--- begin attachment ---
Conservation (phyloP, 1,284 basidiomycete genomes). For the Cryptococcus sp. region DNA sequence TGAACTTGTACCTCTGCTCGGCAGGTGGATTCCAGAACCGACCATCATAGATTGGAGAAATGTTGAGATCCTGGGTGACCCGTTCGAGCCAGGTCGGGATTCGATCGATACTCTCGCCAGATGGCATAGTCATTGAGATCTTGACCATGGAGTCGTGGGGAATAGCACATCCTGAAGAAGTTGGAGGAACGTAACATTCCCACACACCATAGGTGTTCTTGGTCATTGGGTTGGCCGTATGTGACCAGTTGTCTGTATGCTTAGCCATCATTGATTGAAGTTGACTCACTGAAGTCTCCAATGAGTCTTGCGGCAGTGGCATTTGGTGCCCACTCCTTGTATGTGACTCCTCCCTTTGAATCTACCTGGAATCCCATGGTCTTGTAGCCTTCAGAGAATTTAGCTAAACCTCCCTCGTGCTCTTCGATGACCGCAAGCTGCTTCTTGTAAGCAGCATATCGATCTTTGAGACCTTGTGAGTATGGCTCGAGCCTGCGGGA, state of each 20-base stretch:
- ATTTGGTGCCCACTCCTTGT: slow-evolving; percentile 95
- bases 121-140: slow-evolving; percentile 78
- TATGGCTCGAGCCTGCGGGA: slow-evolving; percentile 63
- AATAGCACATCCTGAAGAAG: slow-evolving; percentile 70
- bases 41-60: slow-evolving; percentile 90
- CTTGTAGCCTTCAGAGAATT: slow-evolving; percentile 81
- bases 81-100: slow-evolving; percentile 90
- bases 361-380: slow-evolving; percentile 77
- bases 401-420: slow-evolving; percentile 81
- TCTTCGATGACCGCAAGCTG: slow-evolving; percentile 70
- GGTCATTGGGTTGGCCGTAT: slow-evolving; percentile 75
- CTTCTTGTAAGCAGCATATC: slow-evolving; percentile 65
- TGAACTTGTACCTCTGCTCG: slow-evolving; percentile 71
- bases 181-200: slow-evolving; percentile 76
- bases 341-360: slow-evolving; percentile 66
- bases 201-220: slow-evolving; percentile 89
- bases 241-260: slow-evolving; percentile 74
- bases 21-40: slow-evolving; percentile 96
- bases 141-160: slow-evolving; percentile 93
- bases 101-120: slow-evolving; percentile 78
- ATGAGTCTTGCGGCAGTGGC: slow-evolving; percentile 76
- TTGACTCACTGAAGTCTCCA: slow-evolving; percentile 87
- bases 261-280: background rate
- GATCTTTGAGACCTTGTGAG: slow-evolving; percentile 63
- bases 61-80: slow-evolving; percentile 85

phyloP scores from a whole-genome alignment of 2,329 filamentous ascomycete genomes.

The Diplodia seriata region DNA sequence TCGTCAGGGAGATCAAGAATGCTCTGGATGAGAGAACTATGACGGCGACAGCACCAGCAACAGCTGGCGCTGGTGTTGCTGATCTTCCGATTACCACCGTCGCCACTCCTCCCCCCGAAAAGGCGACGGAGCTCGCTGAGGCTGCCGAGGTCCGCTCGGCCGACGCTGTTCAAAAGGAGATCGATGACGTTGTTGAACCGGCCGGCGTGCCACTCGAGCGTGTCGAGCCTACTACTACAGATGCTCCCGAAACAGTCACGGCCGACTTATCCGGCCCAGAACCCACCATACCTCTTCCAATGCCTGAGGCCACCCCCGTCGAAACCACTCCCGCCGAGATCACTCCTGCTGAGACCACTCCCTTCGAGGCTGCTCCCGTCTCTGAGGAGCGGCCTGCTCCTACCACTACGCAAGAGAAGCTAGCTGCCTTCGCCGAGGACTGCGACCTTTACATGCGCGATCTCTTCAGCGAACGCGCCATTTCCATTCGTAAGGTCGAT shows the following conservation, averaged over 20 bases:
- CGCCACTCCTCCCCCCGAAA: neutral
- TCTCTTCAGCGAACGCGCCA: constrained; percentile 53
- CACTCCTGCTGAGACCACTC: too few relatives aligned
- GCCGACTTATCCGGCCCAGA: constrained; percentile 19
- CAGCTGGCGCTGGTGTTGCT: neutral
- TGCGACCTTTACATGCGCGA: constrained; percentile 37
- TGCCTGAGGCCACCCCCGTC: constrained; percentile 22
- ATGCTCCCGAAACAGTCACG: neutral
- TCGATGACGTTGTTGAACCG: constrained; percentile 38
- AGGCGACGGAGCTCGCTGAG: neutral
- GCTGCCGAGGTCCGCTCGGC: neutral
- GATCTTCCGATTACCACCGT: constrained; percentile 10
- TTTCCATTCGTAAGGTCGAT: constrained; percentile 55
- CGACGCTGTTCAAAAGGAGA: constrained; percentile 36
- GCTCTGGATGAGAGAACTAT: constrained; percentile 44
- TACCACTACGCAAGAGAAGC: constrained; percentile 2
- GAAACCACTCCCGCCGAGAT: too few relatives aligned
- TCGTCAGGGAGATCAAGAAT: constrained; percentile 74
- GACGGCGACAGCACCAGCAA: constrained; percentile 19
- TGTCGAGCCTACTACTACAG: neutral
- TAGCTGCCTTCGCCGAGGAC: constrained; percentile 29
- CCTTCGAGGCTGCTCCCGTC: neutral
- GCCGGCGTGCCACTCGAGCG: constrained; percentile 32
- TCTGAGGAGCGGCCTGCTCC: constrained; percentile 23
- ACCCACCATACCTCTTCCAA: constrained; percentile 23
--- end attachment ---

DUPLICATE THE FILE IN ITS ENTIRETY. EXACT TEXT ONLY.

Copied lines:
Conservation (phyloP, 1,284 basidiomycete genomes). For the Cryptococcus sp. region DNA sequence TGAACTTGTACCTCTGCTCGGCAGGTGGATTCCAGAACCGACCATCATAGATTGGAGAAATGTTGAGATCCTGGGTGACCCGTTCGAGCCAGGTCGGGATTCGATCGATACTCTCGCCAGATGGCATAGTCATTGAGATCTTGACCATGGAGTCGTGGGGAATAGCACATCCTGAAGAAGTTGGAGGAACGTAACATTCCCACACACCATAGGTGTTCTTGGTCATTGGGTTGGCCGTATGTGACCAGTTGTCTGTATGCTTAGCCATCATTGATTGAAGTTGACTCACTGAAGTCTCCAATGAGTCTTGCGGCAGTGGCATTTGGTGCCCACTCCTTGTATGTGACTCCTCCCTTTGAATCTACCTGGAATCCCATGGTCTTGTAGCCTTCAGAGAATTTAGCTAAACCTCCCTCGTGCTCTTCGATGACCGCAAGCTGCTTCTTGTAAGCAGCATATCGATCTTTGAGACCTTGTGAGTATGGCTCGAGCCTGCGGGA, state of each 20-base stretch:
- ATTTGGTGCCCACTCCTTGT: slow-evolving; percentile 95
- bases 121-140: slow-evolving; percentile 78
- TATGGCTCGAGCCTGCGGGA: slow-evolving; percentile 63
- AATAGCACATCCTGAAGAAG: slow-evolving; percentile 70
- bases 41-60: slow-evolving; percentile 90
- CTTGTAGCCTTCAGAGAATT: slow-evolving; percentile 81
- bases 81-100: slow-evolving; percentile 90
- bases 361-380: slow-evolving; percentile 77
- bases 401-420: slow-evolving; percentile 81
- TCTTCGATGACCGCAAGCTG: slow-evolving; percentile 70
- GGTCATTGGGTTGGCCGTAT: slow-evolving; percentile 75
- CTTCTTGTAAGCAGCATATC: slow-evolving; percentile 65
- TGAACTTGTACCTCTGCTCG: slow-evolving; percentile 71
- bases 181-200: slow-evolving; percentile 76
- bases 341-360: slow-evolving; percentile 66
- bases 201-220: slow-evolving; percentile 89
- bases 241-260: slow-evolving; percentile 74
- bases 21-40: slow-evolving; percentile 96
- bases 141-160: slow-evolving; percentile 93
- bases 101-120: slow-evolving; percentile 78
- ATGAGTCTTGCGGCAGTGGC: slow-evolving; percentile 76
- TTGACTCACTGAAGTCTCCA: slow-evolving; percentile 87
- bases 261-280: background rate
- GATCTTTGAGACCTTGTGAG: slow-evolving; percentile 63
- bases 61-80: slow-evolving; percentile 85

phyloP scores from a whole-genome alignment of 2,329 filamentous ascomycete genomes.

The Diplodia seriata region DNA sequence TCGTCAGGGAGATCAAGAATGCTCTGGATGAGAGAACTATGACGGCGACAGCACCAGCAACAGCTGGCGCTGGTGTTGCTGATCTTCCGATTACCACCGTCGCCACTCCTCCCCCCGAAAAGGCGACGGAGCTCGCTGAGGCTGCCGAGGTCCGCTCGGCCGACGCTGTTCAAAAGGAGATCGATGACGTTGTTGAACCGGCCGGCGTGCCACTCGAGCGTGTCGAGCCTACTACTACAGATGCTCCCGAAACAGTCACGGCCGACTTATCCGGCCCAGAACCCACCATACCTCTTCCAATGCCTGAGGCCACCCCCGTCGAAACCACTCCCGCCGAGATCACTCCTGCTGAGACCACTCCCTTCGAGGCTGCTCCCGTCTCTGAGGAGCGGCCTGCTCCTACCACTACGCAAGAGAAGCTAGCTGCCTTCGCCGAGGACTGCGACCTTTACATGCGCGATCTCTTCAGCGAACGCGCCATTTCCATTCGTAAGGTCGAT shows the following conservation, averaged over 20 bases:
- CGCCACTCCTCCCCCCGAAA: neutral
- TCTCTTCAGCGAACGCGCCA: constrained; percentile 53
- CACTCCTGCTGAGACCACTC: too few relatives aligned
- GCCGACTTATCCGGCCCAGA: constrained; percentile 19
- CAGCTGGCGCTGGTGTTGCT: neutral
- TGCGACCTTTACATGCGCGA: constrained; percentile 37
- TGCCTGAGGCCACCCCCGTC: constrained; percentile 22
- ATGCTCCCGAAACAGTCACG: neutral
- TCGATGACGTTGTTGAACCG: constrained; percentile 38
- AGGCGACGGAGCTCGCTGAG: neutral
- GCTGCCGAGGTCCGCTCGGC: neutral
- GATCTTCCGATTACCACCGT: constrained; percentile 10
- TTTCCATTCGTAAGGTCGAT: constrained; percentile 55
- CGACGCTGTTCAAAAGGAGA: constrained; percentile 36
- GCTCTGGATGAGAGAACTAT: constrained; percentile 44
- TACCACTACGCAAGAGAAGC: constrained; percentile 2
- GAAACCACTCCCGCCGAGAT: too few relatives aligned
- TCGTCAGGGAGATCAAGAAT: constrained; percentile 74
- GACGGCGACAGCACCAGCAA: constrained; percentile 19
- TGTCGAGCCTACTACTACAG: neutral
- TAGCTGCCTTCGCCGAGGAC: constrained; percentile 29
- CCTTCGAGGCTGCTCCCGTC: neutral
- GCCGGCGTGCCACTCGAGCG: constrained; percentile 32
- TCTGAGGAGCGGCCTGCTCC: constrained; percentile 23
- ACCCACCATACCTCTTCCAA: constrained; percentile 23